Only Until the Rice is Cooked? The Domestic Violence Act, Familial Ideology and Cultural Narratives in Sri Lanka, Working Paper No. 1 by Chulani Kodikara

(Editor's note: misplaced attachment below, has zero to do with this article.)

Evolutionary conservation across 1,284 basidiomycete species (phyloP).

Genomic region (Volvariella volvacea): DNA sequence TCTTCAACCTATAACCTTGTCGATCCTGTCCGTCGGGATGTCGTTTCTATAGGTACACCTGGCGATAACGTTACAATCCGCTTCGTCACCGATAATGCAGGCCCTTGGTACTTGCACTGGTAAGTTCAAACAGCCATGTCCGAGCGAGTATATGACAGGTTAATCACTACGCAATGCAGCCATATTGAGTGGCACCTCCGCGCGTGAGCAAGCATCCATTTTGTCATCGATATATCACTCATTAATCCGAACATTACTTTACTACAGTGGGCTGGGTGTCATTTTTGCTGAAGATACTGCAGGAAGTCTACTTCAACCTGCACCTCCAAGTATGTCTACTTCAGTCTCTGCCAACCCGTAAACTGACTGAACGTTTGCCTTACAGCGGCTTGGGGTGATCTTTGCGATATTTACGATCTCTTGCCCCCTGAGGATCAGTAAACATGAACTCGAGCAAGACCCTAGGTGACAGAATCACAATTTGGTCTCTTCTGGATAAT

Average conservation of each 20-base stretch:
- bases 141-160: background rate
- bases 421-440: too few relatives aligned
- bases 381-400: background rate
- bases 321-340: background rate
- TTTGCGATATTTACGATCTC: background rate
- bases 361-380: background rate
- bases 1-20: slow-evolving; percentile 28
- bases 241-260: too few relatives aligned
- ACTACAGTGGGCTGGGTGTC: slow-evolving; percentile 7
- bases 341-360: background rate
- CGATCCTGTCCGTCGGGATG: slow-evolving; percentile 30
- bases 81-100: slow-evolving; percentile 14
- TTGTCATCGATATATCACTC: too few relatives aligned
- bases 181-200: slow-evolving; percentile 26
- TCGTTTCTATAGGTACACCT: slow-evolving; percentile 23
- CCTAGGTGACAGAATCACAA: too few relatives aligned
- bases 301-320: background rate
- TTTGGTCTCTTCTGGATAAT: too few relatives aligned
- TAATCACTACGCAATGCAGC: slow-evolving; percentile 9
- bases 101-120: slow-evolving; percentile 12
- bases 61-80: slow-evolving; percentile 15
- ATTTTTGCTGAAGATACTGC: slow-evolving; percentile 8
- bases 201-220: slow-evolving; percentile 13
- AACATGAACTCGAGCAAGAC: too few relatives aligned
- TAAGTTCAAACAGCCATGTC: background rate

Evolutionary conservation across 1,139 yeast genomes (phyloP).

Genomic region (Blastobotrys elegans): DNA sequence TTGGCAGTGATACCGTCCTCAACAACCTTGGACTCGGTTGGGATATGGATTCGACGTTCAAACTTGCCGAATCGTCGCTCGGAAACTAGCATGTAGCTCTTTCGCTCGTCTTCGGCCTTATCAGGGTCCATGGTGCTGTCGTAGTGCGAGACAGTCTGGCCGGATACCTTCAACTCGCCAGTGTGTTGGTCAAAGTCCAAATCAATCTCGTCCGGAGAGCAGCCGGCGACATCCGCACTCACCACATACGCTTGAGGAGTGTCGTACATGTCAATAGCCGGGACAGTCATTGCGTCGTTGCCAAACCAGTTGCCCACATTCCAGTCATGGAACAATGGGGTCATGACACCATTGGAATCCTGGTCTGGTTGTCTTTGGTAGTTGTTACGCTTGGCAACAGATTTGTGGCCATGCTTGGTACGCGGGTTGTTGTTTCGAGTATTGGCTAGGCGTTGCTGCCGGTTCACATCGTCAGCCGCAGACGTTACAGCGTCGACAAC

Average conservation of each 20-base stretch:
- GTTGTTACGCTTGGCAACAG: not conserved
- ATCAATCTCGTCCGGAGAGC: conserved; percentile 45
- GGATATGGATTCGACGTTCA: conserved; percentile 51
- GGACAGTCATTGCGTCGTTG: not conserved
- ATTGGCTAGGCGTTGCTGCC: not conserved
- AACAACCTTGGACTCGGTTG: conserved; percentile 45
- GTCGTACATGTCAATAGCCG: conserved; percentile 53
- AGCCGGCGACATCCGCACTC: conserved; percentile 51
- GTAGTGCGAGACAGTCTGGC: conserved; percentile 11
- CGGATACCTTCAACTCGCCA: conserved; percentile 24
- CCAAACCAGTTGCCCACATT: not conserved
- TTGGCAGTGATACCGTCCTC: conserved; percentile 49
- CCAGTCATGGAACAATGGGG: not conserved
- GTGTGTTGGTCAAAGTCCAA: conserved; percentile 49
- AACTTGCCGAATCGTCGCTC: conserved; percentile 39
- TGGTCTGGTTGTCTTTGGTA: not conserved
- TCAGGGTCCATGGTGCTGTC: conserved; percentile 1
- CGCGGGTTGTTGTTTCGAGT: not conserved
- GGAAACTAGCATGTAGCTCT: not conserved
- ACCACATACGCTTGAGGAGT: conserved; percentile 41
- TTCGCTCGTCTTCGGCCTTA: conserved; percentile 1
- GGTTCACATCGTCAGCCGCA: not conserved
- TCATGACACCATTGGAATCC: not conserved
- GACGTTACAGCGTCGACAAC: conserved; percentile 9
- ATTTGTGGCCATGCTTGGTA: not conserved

This paper maps contemporary discourses on domestic violence in Sri Lanka, especially in connection with the Prevention of Domestic Violence Act of 2005 (PDVA). The negotiation of the PDVA was a site of struggle where differing discourses on domestic violence were in competition with each other, vying for the status of truth. While the final Act privileged a Politico-Bureaucratic understanding of violence rather than a feminist one, it is nevertheless a significant departure from the status quo on familial violence. More than six years after the enactment, the act is a remedy of last resort for women victim-survivors of domestic violence. Yet the official discourse on domestic violence still perceives it as a threat to the existing social order, echoing the resistance to its passage in parliament. Arguing that this discourse is marked not so much by a denial of the prevalence of domestic violence but by the tendency to normalise and legitimise it, the paper explore how familial ideology, cultural narratives and ‘common sense’ are being deployed to this end. Yet the emergence of this discourse signals the co-existence of ‘competing possibles’ and the PDVA continues to be an important discursive space for speaking about domestic violence in Sri Lanka which is crucial to strengthening the voices of victim-survivors and women’s rights advocacy.